Not so fast: just what did Archbishop Burke say?

By Phil Lawler (bio - articles ) | Sep 06, 2004

It's true; Archbishop Raymond Burke of St. Louis has conceded that under some circumstances a Catholic could vote for a pro-abortion candidate without being guilty of grave sin.

But what are those circumstances? The archbishop said:

...a Catholic who personally opposes abortion rights, votes for a candidate who supports abortion rights "for what are called proportionate reasons," he said....

"The sticking point is this - and this is the hard part," said Burke. "What is a proportionate reason to justify favoring the taking of an innocent, defenseless human life? And I just leave that to you as a question. That's the question that has to be answered in your conscience. What is the proportionate reason?"

So there it is: If you can find another political issue that outweighs the deliberate murder of innocent children, you can justify voting for a pro-abortion candidate.

And if you can find a political cause that justifies accepting the willful slaughter of children, you have something in common with the butchers of Beslan.

Phil Lawler has been a Catholic journalist for more than 30 years. He has edited several Catholic magazines and written eight books. Founder of Catholic World News, he is the news director and lead analyst at See full bio.

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  • Posted by: - Sep. 08, 2004 6:13 AM ET USA

    "So there it is: If you can find another political issue that outweighs the deliberate murder of innocent children, you can justify voting for a pro-abortion candidate." Does the murder of innocent children in Iraq count? Talk about "cafeteria Catholics"!

  • Posted by: Eusebuis1 - Sep. 07, 2004 7:51 PM ET USA

    It's amazing (yeah!) that the New York Times and other "conservative" media have reported exactly what Archbishop Raymond Burke is quoted as saying. Their headlines tell it all -- Catholics can vote for a pro-abortion candidate. (I was just kidding about how the Times and other secular media quoted Archbishop Burke.) Just search Google News to see how many papers have reported on the interview.

  • Posted by: - Sep. 07, 2004 7:36 PM ET USA

    I disagree. Within a wide spectrum of intellectual brilliance and sophistication, every Catholic nevertheless must assume responsibility for making properly-informed choices freely. Burke has already indicated HIS position. His "clarification" merely documents the fitting process of reasoning.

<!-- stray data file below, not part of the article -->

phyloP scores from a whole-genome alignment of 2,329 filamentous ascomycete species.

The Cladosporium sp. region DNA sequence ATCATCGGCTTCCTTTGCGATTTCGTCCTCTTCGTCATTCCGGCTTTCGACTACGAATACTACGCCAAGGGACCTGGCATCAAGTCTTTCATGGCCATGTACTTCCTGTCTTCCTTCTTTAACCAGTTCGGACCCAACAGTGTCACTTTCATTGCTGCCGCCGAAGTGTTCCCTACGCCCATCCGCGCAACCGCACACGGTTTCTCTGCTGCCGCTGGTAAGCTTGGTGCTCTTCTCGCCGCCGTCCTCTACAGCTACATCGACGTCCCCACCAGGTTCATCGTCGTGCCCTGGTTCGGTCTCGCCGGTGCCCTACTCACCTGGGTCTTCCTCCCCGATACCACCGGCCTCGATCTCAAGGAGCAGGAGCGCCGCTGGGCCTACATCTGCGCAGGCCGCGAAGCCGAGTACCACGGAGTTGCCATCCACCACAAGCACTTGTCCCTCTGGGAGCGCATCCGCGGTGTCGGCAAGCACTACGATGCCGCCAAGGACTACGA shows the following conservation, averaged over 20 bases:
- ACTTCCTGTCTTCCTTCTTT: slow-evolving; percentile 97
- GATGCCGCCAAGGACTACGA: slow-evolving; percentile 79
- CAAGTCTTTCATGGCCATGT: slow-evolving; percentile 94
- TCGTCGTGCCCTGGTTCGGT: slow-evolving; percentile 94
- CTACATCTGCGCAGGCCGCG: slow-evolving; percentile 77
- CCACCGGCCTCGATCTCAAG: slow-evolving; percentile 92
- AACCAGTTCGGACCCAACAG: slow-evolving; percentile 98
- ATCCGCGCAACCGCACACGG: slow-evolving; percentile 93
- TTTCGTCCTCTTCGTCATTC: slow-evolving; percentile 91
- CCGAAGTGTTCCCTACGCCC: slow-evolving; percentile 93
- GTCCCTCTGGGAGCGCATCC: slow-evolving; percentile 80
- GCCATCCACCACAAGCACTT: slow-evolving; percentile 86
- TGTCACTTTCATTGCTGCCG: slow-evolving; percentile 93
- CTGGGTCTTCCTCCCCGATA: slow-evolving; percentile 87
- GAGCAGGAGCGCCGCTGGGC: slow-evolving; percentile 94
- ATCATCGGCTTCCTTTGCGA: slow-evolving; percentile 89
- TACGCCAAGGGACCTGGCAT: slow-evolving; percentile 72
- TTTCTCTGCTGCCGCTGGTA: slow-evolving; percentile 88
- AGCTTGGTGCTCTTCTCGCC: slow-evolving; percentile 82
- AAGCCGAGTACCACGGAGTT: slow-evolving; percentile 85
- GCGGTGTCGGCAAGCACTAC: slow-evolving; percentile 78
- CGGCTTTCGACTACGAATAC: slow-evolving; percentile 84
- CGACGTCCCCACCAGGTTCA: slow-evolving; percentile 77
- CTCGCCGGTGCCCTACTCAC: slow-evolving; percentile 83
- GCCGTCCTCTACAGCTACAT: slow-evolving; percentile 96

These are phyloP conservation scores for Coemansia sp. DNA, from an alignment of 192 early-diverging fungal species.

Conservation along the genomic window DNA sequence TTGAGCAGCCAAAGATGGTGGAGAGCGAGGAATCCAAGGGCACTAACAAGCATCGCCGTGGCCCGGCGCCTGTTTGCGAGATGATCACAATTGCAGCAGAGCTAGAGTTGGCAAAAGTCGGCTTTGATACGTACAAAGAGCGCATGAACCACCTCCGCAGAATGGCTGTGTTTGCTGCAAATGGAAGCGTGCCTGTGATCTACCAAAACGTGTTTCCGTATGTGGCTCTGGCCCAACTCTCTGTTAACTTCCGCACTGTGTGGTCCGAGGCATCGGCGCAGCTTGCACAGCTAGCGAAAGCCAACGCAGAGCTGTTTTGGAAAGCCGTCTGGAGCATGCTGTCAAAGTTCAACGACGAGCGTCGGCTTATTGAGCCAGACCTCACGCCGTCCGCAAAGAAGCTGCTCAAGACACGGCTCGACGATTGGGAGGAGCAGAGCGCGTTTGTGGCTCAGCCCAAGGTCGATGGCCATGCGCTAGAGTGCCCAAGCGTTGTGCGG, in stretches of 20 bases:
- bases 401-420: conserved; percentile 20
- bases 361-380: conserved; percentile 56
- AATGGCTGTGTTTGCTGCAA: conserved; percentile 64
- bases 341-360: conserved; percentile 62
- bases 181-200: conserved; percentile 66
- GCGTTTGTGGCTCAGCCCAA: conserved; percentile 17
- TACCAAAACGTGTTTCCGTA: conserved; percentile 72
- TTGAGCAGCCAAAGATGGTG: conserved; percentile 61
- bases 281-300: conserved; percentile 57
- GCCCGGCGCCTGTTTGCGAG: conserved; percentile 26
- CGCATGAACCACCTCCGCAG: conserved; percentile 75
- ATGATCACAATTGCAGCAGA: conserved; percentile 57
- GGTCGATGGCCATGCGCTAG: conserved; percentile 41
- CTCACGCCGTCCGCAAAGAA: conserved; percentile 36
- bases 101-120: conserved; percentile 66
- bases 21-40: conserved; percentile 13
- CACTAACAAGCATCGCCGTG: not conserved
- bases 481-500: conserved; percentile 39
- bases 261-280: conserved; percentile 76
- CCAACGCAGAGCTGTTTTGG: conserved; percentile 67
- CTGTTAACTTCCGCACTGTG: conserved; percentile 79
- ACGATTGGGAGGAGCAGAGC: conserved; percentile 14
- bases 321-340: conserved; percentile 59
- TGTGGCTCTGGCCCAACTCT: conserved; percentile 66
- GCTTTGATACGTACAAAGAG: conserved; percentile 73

• Posted by: extremeCatholic - Sep. 07, 2004 11:15 AM ET USA

    Is this plain language Catholic teaching or a graduate seminar on scholastic rhetoric? To ask the question "That's the question that has to be answered in your conscience. What is the proportionate reason?" is to say "The answer is there in your conscience -- Now go and look for it." There has not been, not now, nor will there ever be a proportionate reason to take innocent, defenseless human life. Suggesting in this quasi-academic way is a poor way to teach.

  • Posted by: - Sep. 07, 2004 9:33 AM ET USA

    Archb. Burke is distinguishing moral absolutes from non-. E.g. the ban on murder is a moral absolute; that on capital punishment is not. Imagine you have a choice between two politicians who have often voted against pro-life bills. You know that the Republican is unlikely to veto Republican judges, so you vote for him. You have voted for a pro-abortion politician but not because he is pro-abortion. If we reject Archb. Burke's distinction, this vote would be immoral.

  • Posted by: - Sep. 07, 2004 1:31 AM ET USA

    For the sake of an academically correct argument, the Archbishop has managed to add to the confusion of Catholics throughout the country. The point is, the archbishop could easily remove "the sticking point" by making it perfectly clear there is no "proportionate" reason that could justify giving political power to someone who is bound and determined to use it to keep abortion legal.

  • Posted by: lrslattery - Sep. 06, 2004 10:49 PM ET USA

    It is a grave disservice to suggest that Ab. Burke is waffling. As Phil states, there are really are no proportionate reasons in the current case that would permit one to vote for a pro-abort POL. The case would be different if the other candidate (B) also supported abortion as well as euthanasia and embyonic stem cell research while the first supported only abortion. That's 3 evils (B) to Candidate A's 1, a proportionate reason to limit the damage that would be done by B.

  • Posted by: - Sep. 06, 2004 7:43 PM ET USA

    The Archbishop seems to have accomplished little other than to muddle and confuse the issue. The unChristian "Catholics" will now find their excuse to vote for the permissive-on-abortion candidates. They will continue their irrational chant: "Catholic is Democrat, and Democrat is Catholic." Meanwhile, the "father of lies" rolls over in delight !

  • Posted by: - Sep. 06, 2004 5:35 PM ET USA

    What is a proportionate political reason for voting for champions of abortion? That is easy to answer and I know quite a few people who actually believe this. Because the candidate is a Democrat, since "right or wrong, I am a Democrat!" I am sick and tired of these people who claim to be Catholics yet worship a god other than the Father of our Lord Jesus Christ who forbids 'murder.' Archbishop Burke has just waffled into the same weak leadership(?) that most of the bishops of this country exhibit. Jashu